This week, my wife went into a store in Annapolis where she, the owner and a white-haired, 6-foot-6 customer in a Navy hat were the only ones in the place, which bore a sign reading, “Masks required.”

A man entered with no mask. My wife said, “The sign says, ‘masks.’ ”

“Why should I?” he said.

The big old man bellowed at full Navy volume, “GET OUT OF HERE!”

The barefaced guy got out. Fast. Later, he came back — with a mask.

This little story points in many directions, but one of them troubles me most: America is no longer a team. And it’s killing us. Many of us.

Our clubhouse is so full of feuding, selfishness, team-last egos and backstabbing that we can’t even agree to wear a face mask during a plague. Our fury is so close to the surface that a few words lead to screams. If the world were a sports league, we would be a franchise falling apart fast.

Of course, the world really is a competitive league — but an economic one. In that race, in controlling the novel coronavirus pandemic, we are far behind Asia, where, just to illustrate, Japan and South Korea are playing baseball, and Europe, where elite professional soccer is back in England, Germany, Italy and Spain.

The gap is incredibly embarrassing. If you want to know why, among many more serious American problems, we may have no more Major League Baseball, NFL, NBA or NHL this year, consider Tuesday’s stats. The seven largest countries in the European Union, with a combined population around the same as our 330 million, had about 6 percent as many new coronavirus cases as the United States: 2,074 to 33,730. Texas and California had more than 5,000 new cases each.

In April, the E.U. was just as big a health disaster as America. But the E.U. still operates like a team — one that believes in science and has the discipline to fight together against a pandemic. Now the results are in.

The E.U. is considering banning Americans from going to Europe even after its restrictions on travel lift July 1. For the first time, a continent may be saying: “We don’t want your American tourist dollars. You’re not worth the risk.”

The easy out is to blame politics, especially President Trump and the Republican Party, but it’s a lot more, too. A huge piece of America’s core character — such as our collective intelligence and common sense, our unselfishness and cooperation, our tolerance for our differences — key qualities that made us great, have deteriorated. Is that what decadence looks like in an empire that has passed its peak but doesn’t know it yet?

It’s ironic that, in the capital of politics, Washington sports fans know what teamwork looks like. We have seen how championship teams put their common goals ahead of individual interests. Everyone is allowed their views. The Capitals know Alex Ovechkin is a supporter of Russian President Vladimir Putin. Not all of them like that, but it never became an issue in their Stanley Cup win in 2018. When the team comes first, you search for ways not to fuss or unravel. You absolutely do not seek reasons to fight.

Right now, the United States wakes up every day ready to brawl — with itself.

Good teams grasp the basic level of putting the team first: “We can’t win unless we all do this.” You either buy in or you go out.

Right now, our country can’t even buy into using masks in situations in which scientists say it will cut the rate of virus transmission by up to 80 percent.

We’re so divided we can’t agree to take one step — just three more feet — between each other when we are in groups. Social distancing — six feet, not three — evidently is just too big a sacrifice.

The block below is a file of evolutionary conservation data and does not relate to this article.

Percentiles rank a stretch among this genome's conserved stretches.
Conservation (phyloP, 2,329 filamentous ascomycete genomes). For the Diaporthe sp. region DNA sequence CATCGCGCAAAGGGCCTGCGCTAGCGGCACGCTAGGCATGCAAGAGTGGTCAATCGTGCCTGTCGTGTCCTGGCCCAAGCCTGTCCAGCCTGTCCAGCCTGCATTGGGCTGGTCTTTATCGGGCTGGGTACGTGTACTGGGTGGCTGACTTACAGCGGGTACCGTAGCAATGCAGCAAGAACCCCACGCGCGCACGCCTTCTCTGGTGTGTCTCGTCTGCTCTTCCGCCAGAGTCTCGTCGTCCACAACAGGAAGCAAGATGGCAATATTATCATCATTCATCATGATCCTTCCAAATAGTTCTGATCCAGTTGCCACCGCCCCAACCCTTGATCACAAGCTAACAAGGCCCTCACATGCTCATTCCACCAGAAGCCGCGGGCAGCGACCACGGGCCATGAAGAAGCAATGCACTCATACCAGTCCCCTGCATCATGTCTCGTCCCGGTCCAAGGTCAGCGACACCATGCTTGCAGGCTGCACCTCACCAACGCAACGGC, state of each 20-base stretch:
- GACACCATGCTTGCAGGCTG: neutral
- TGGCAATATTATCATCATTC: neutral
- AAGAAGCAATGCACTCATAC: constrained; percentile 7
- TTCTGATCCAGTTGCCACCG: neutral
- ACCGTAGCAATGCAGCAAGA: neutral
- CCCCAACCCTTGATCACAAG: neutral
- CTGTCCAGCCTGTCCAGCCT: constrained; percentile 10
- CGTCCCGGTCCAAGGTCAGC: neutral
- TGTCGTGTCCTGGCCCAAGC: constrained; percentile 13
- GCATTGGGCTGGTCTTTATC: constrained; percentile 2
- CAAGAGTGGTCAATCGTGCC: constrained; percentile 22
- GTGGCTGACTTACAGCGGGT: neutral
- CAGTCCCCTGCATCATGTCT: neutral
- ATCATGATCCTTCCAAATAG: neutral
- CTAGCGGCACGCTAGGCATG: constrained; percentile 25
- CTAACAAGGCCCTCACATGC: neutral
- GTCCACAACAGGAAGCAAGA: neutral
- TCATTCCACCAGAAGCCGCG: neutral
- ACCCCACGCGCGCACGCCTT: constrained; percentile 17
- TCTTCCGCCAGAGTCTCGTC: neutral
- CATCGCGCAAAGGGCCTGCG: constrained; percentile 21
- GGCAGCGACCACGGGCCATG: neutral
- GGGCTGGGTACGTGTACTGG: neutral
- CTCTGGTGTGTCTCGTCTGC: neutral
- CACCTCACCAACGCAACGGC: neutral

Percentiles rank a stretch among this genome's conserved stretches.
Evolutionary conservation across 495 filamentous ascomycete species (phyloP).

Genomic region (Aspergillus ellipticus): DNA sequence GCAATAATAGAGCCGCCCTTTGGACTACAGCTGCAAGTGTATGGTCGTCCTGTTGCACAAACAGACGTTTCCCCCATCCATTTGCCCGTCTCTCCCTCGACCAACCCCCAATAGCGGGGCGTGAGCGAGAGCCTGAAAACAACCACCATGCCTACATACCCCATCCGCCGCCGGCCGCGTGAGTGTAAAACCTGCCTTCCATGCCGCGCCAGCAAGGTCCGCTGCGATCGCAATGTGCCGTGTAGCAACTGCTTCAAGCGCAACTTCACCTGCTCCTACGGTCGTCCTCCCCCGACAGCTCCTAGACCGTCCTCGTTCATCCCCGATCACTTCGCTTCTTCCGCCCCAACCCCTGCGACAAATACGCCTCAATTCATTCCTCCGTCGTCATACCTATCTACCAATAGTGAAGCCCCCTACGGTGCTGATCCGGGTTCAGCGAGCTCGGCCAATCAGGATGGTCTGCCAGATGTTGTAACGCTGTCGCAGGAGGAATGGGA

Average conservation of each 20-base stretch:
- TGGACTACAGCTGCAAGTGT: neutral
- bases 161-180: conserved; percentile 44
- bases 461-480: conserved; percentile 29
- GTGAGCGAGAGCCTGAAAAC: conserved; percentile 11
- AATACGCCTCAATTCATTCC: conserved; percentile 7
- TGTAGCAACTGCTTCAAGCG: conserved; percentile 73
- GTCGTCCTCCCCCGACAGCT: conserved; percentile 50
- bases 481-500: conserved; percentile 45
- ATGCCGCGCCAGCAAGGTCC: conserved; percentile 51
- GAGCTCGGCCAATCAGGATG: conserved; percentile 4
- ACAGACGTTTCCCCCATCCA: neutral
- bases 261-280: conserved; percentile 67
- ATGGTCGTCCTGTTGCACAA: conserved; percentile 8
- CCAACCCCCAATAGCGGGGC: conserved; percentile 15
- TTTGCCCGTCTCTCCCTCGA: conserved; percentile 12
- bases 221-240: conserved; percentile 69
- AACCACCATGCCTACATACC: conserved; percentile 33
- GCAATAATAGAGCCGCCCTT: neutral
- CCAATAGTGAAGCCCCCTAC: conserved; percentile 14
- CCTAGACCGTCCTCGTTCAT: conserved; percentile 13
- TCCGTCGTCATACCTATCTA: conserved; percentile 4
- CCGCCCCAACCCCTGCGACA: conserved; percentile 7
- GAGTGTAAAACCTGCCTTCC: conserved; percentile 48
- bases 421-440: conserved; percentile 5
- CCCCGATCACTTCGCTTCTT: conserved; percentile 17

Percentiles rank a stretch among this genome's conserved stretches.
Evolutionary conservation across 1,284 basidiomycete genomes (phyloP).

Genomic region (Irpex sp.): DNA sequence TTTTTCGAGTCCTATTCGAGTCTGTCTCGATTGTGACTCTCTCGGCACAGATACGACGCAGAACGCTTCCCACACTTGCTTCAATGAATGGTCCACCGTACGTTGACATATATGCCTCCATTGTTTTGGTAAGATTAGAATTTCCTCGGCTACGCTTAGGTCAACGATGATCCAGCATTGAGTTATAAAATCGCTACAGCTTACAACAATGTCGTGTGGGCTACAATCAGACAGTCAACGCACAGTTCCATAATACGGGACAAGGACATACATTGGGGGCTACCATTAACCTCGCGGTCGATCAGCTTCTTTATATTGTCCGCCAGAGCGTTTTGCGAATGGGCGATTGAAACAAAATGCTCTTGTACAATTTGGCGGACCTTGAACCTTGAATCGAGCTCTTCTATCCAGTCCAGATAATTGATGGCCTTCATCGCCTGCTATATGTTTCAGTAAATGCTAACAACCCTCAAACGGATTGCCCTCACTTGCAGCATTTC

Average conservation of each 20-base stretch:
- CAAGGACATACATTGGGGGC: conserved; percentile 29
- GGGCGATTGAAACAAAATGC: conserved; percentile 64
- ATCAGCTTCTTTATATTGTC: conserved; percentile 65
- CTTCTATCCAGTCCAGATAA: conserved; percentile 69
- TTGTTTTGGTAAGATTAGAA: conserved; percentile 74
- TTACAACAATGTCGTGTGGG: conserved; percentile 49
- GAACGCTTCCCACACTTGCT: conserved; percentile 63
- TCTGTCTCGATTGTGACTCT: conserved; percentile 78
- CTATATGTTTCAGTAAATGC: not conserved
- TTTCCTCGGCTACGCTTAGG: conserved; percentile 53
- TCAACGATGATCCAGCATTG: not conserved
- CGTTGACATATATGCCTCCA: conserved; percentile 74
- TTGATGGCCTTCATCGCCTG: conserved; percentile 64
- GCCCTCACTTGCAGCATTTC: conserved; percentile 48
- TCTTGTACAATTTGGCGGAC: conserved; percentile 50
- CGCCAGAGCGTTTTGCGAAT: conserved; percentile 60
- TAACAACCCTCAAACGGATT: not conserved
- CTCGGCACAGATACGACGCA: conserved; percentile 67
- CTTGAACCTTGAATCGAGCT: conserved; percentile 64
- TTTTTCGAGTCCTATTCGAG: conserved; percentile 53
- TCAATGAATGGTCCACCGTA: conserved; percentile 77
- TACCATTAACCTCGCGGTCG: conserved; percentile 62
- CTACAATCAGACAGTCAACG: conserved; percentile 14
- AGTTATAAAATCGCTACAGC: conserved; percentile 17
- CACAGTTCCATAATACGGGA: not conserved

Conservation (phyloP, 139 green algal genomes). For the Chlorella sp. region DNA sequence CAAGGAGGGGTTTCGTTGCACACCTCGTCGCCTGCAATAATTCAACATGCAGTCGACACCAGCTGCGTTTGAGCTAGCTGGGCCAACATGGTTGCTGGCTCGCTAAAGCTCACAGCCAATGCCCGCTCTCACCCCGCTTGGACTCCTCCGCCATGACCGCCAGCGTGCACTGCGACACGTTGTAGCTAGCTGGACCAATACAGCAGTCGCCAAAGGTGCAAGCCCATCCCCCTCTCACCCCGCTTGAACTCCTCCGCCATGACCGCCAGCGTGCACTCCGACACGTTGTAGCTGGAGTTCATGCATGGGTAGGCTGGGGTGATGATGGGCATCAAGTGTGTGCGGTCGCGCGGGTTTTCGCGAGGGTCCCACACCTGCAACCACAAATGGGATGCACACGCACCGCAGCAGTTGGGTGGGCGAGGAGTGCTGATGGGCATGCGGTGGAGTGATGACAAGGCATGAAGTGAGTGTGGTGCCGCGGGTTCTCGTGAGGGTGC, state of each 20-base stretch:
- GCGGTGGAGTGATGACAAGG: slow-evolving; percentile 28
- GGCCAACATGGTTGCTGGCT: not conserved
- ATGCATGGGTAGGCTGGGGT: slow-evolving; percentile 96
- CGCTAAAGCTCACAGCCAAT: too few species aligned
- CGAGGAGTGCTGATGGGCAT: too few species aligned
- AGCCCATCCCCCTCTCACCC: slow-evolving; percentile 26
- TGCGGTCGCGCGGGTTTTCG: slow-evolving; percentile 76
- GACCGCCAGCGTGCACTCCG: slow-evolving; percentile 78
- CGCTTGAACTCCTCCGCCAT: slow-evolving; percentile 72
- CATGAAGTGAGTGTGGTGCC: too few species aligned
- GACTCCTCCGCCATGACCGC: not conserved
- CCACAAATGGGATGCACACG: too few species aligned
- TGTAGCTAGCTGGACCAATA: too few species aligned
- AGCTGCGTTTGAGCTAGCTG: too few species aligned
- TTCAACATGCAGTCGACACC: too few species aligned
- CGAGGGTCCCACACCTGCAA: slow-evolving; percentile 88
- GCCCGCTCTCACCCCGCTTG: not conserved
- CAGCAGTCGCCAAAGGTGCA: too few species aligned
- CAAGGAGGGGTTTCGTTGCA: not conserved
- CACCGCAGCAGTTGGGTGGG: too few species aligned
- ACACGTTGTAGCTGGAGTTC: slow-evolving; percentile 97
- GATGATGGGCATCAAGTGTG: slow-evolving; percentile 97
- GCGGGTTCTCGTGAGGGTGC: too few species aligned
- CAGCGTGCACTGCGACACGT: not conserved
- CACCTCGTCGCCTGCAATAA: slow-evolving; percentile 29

After the Nationals won the World Series last year, some players accepted an invitation to play golf with President Trump. Other Nats have criticized Trump or his policies. When I went to spring training in February and March, I wondered whether there would be cracks in the team. I didn’t sense any. When winning is the issue, check your race, politics, religion, sexuality and every other darn thing at the door.

Maybe there’s some hope. On Monday afternoon, every member of the NASCAR community marched down an Alabama racetrack behind driver Bubba Wallace, some pushing his car, as everyone cheered. The reason? A noose was found in the garage stall assigned to Wallace’s team, less than two weeks after Wallace, the top-flight Cup Series’ only African American driver and a strong supporter of Black Lives Matter, urged NASCAR to ban the Confederate flag from its races, which it did.

Federal investigators concluded Tuesday the noose-like thing had been there for months with no link to Wallace or any hate crime.

So we have doubly good news. No one evidently did anything wrong. But NASCAR’s support of Wallace when it thought he had been targeted will be recalled and admired for years. Every member of NASCAR marched behind Wallace. Not all of them believe everything that he believes.

Now we know what it looks like when Americans, who don’t agree on everything and probably disagree on lots of things, stand together and vow that there are some things we all agree on. NASCAR showed that when an issue is powerful and at the core of our beliefs, we can still act like a team.

Each day, sometimes each week, sports fans discuss when or if our games will return. We ask as if owners, players, unions and deciding medical protocols are the main issues. They are not. The reason that sports are returning in the E.U. and not yet here has nothing to do with any of that.

If you want to know why there might be no MLB or NFL season this year, and the NBA and NHL might not resume, it is for two main reasons. The first is the pandemic. But the second is America’s sickly sense of team.

If we all want to see our country recover — and sports returning is just a small part of that — follow health experts’ guidance on social distancing and crowd sizes. And for all our sake, perform an act so minimal yet as vital as life and death: Wear a mask.